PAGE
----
The recently concluded BITAC® Purchasing & Design West drew praise from hotel executives, who touted both the event’s intimate one-on-one format as well as the innovative product on display.
Held at the Terranea Resort in Rancho Palos Verdes, CA, the event included educational sessions, in addition to networking opportunities.
First-time attendee Megan Chinowth, interior designer, GH2 Architects, gave the event high marks. “I’m very impressed; I love how intimate everything is. There are so many one-on-one opportunities. Typically at conferences you’ll kind of meet for the first day and you just stick with them for the entire time. This is nice being almost forced to meet people; it’s been awesome. It’s really exciting and I can’t wait to come back,” she commented.
Michele Sweeting, president, MAS Worldwide Hospitality Services, reinforced the point. “What I love about it is you have real quality time to sit down with them [suppliers] and talk to them about things their product could do and maybe they can think about because you have a need or a customer has a need. You get the opportunity to spend time spend with them and actually have that undivided attention for a while,” she noted.
Alesha Calvert, project manager, Wynn Design & Development, also touted the event. “The setting is beautiful and it’s very well organized,” she said.
Calvert pointed out that in addition to catching up with a number of suppliers that the company has already had relationships with, she was introduced to some new ones. She cited specifically ShadeCraft, a Los Angeles-based robotics and technology startup.
Calvert referenced that meeting as an example of how the BITAC® format can be beneficial. “I’m not sure at a [traditional] trade show if that kind of technology can be as easily explained. Because this setting allows for more personal time you can really have that conversation so you can understand. You actually have the time to understand ‘it has a camera, it has this and that and all the bells and whistles,’” she said.
Calvert further added that as a result of a new Wynn expansion project that she had a particular interest in the company’s Sunflower solution, a robotic solar-powered parasol. “It wasn’t just interesting it was applicable to what I was doing. It’s something that fixes a problem that we can use. The technology and approach was very cool and it was different than what I’ve seen before,” she said.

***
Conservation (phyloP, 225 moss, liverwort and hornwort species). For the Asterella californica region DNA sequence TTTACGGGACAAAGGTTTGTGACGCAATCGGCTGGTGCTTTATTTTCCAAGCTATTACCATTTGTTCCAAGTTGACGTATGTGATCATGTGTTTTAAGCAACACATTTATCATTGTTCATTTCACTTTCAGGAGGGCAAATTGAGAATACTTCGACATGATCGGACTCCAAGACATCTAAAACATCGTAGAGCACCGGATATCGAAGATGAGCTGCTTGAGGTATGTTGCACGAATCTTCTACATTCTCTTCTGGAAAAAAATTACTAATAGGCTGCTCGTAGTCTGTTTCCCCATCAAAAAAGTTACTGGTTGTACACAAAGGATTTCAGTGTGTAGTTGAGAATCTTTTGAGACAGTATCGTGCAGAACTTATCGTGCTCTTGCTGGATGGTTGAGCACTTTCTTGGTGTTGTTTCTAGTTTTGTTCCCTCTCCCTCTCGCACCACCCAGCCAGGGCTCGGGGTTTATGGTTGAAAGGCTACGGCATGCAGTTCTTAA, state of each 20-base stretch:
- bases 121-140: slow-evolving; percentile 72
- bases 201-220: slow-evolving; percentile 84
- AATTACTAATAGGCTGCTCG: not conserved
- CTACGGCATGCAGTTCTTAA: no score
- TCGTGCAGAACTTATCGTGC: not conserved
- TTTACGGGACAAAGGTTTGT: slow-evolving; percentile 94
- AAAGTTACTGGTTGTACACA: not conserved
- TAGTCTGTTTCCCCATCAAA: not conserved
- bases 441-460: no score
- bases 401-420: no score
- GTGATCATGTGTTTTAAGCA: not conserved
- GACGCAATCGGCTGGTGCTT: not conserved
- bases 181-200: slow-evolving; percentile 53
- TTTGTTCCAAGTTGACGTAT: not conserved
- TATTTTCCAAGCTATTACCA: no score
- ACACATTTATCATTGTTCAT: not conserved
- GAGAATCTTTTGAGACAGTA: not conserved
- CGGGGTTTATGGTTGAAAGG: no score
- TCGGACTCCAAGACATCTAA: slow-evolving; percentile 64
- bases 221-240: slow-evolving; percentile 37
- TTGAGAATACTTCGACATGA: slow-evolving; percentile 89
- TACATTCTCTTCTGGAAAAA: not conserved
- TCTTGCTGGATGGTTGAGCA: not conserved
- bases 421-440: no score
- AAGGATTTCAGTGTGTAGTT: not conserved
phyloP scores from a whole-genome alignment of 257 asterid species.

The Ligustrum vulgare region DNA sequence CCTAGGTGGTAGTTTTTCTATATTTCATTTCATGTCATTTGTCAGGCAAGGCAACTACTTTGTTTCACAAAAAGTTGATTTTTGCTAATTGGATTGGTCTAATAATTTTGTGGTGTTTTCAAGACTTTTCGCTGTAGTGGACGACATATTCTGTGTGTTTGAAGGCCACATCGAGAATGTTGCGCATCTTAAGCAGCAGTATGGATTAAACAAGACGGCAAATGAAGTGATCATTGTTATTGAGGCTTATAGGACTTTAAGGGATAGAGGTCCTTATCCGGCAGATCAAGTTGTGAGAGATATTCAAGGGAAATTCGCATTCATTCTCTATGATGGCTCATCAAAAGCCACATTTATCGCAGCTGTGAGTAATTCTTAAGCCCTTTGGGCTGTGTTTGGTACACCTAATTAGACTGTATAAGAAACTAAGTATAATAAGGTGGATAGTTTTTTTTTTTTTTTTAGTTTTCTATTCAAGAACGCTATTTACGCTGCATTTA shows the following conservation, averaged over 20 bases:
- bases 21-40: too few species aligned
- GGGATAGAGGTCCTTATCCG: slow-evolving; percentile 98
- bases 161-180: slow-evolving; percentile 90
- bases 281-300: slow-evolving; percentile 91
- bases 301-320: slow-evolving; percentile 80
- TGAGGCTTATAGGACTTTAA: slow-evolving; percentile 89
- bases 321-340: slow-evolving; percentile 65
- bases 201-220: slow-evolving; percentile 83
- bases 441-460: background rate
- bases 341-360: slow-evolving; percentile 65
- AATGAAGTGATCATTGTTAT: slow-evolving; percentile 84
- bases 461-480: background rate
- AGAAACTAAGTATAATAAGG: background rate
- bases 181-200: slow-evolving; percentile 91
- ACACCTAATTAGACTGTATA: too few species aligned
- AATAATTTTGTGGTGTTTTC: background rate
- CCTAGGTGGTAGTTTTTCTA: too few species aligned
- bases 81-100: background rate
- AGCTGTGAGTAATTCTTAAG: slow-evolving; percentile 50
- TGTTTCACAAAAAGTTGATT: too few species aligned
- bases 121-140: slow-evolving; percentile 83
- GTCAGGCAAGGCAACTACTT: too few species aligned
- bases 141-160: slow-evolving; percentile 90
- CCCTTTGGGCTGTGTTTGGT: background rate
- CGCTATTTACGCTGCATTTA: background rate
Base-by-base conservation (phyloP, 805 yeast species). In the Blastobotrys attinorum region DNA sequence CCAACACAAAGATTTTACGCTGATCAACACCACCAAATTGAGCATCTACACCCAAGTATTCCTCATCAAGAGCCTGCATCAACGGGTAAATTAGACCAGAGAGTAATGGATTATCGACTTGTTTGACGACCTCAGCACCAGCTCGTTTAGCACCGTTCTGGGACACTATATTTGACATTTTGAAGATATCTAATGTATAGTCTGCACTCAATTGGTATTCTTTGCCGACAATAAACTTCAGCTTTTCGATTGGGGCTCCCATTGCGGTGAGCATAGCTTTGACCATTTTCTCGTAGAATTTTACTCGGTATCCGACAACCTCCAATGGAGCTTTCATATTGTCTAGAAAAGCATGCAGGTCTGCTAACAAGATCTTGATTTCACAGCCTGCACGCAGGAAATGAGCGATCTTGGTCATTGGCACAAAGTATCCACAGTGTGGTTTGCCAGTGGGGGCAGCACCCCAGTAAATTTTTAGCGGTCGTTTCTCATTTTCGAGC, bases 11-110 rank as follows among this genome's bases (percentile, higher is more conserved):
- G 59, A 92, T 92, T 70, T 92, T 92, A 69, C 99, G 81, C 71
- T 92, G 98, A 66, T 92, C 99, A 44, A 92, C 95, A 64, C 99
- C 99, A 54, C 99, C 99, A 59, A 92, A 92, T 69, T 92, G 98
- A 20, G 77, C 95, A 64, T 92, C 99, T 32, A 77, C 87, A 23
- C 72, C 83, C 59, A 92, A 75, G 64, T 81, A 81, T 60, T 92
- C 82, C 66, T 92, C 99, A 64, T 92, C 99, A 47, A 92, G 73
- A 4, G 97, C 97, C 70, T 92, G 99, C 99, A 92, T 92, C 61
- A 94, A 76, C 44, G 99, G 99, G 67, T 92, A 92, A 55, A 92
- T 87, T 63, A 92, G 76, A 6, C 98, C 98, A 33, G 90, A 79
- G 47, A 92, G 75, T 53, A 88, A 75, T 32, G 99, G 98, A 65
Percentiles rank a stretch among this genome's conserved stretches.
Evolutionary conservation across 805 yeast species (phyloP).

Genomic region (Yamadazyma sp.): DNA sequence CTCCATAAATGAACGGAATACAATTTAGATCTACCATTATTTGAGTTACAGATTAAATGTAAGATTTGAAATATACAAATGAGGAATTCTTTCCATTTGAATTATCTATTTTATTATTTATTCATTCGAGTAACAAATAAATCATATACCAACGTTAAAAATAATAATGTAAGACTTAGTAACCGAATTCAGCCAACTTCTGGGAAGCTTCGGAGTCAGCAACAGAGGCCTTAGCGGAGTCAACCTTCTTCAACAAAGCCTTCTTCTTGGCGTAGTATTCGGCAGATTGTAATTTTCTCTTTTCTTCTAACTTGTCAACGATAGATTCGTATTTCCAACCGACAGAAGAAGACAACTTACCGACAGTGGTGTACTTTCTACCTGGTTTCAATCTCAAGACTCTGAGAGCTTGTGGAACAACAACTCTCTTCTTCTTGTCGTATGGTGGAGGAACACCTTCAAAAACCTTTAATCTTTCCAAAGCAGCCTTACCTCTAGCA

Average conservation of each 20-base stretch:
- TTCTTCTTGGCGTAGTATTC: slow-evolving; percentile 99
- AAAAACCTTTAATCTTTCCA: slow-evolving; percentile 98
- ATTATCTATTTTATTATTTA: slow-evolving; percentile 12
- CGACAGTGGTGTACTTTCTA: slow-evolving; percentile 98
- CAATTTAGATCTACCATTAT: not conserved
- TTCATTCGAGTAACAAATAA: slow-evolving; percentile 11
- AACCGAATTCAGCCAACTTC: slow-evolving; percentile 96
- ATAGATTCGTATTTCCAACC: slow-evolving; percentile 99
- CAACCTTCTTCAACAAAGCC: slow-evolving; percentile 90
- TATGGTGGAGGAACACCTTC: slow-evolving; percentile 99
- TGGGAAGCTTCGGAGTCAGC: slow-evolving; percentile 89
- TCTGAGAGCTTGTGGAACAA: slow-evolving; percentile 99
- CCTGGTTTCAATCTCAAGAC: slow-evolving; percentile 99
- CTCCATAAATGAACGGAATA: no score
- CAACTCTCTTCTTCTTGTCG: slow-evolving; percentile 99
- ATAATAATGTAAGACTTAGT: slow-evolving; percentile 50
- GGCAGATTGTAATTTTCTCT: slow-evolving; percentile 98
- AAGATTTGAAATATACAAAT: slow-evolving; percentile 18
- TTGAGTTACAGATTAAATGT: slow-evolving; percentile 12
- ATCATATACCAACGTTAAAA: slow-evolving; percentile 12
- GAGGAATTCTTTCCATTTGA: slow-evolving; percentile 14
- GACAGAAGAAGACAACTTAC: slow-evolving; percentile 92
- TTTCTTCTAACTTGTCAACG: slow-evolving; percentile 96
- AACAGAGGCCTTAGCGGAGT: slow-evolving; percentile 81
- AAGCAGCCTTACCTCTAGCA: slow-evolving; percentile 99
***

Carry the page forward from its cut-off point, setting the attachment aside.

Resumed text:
Sweeting, meanwhile, took particular notice of San Diego-based Intelligent Blends, which provides in-room single-serve coffee and tea. “I thought that just the whole concept in terms of the new pods and some of the innovations with how the company is blending for hotels is really interesting. I love the idea that it has blended a unique roast for this hotel. That is very interesting to me because if you think about what everybody’s trying to do—which is to create something that’s a memorable, lasting brand experience for a guest—I thought they hit the nail right on the head,” she commented.
Sweeting further added, “I though the actual development of the product was really good; to me that was a stand out. Again it’s all about customization and curating something that’s unique and special for the guests.”
John Petrov, president, Baldwin Construction & Development, called attention to Everett, WA-based Electric Mirror, which provides lighted mirrors for hospitality.
“I really like the technology the way the mirrors are coming along; it’s amazing how they’re doing so well with that. Every year they seem to amaze me more and more, it’s just a great thing,” he pointed out.
Chinowth touted the offering from Aptations, a Dublin, CA-based company which provides LED bathroom mirrors. “It was great because you tend to use the same people over and over, but you don’t see them face-to-face. So it’s nice to actually sit down with someone, spend a few days with them and now you’re talking business. For that particular area I’ve never met the people that I work with all the time, so that personalization is really nice,” she said.
Chinowth also made mention of Seattle-based Grand Image, a resource for custom artwork. “I really enjoyed speaking with the folks there. It’s just providing another creative outlet that can really help me when I don’t necessarily have time to do that. So I can just hand it over to them,” she concluded.